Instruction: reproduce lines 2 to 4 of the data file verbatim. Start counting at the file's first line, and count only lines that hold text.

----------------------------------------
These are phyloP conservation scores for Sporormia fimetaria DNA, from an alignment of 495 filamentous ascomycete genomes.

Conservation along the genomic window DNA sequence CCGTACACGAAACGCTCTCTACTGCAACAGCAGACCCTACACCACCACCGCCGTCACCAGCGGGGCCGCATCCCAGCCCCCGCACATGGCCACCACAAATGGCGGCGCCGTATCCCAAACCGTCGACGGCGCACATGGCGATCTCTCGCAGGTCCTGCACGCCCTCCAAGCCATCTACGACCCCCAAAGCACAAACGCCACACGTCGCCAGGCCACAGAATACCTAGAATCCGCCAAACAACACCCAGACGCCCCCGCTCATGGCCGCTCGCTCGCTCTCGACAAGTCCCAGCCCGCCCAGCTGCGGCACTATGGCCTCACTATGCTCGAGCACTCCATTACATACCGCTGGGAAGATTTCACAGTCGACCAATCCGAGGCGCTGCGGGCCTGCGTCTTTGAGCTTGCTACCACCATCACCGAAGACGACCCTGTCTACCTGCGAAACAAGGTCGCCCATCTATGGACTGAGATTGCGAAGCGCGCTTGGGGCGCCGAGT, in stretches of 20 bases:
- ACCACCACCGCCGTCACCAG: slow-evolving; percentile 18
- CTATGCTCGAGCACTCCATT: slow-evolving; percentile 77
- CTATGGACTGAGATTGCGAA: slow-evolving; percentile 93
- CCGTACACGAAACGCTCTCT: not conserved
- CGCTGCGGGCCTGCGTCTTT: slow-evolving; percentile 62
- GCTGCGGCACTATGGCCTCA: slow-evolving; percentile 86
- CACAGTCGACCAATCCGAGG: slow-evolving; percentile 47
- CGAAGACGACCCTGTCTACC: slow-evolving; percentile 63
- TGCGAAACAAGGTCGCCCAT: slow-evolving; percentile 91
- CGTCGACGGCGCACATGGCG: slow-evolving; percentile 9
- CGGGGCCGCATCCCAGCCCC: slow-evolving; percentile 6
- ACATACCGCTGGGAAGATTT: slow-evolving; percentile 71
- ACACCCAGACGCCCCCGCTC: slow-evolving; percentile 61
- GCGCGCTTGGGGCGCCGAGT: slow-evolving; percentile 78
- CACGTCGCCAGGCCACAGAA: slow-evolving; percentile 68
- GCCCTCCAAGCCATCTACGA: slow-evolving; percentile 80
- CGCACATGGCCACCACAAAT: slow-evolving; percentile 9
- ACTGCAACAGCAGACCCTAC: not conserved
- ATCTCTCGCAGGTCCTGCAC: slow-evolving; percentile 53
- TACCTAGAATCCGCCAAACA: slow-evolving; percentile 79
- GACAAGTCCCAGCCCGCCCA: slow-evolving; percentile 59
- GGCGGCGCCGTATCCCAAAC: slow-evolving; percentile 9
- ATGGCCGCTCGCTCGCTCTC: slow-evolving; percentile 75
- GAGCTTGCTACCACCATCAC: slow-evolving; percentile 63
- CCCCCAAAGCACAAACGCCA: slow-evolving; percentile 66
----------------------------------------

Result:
Conservation along the genomic window DNA sequence CCGTACACGAAACGCTCTCTACTGCAACAGCAGACCCTACACCACCACCGCCGTCACCAGCGGGGCCGCATCCCAGCCCCCGCACATGGCCACCACAAATGGCGGCGCCGTATCCCAAACCGTCGACGGCGCACATGGCGATCTCTCGCAGGTCCTGCACGCCCTCCAAGCCATCTACGACCCCCAAAGCACAAACGCCACACGTCGCCAGGCCACAGAATACCTAGAATCCGCCAAACAACACCCAGACGCCCCCGCTCATGGCCGCTCGCTCGCTCTCGACAAGTCCCAGCCCGCCCAGCTGCGGCACTATGGCCTCACTATGCTCGAGCACTCCATTACATACCGCTGGGAAGATTTCACAGTCGACCAATCCGAGGCGCTGCGGGCCTGCGTCTTTGAGCTTGCTACCACCATCACCGAAGACGACCCTGTCTACCTGCGAAACAAGGTCGCCCATCTATGGACTGAGATTGCGAAGCGCGCTTGGGGCGCCGAGT, in stretches of 20 bases:
- ACCACCACCGCCGTCACCAG: slow-evolving; percentile 18
- CTATGCTCGAGCACTCCATT: slow-evolving; percentile 77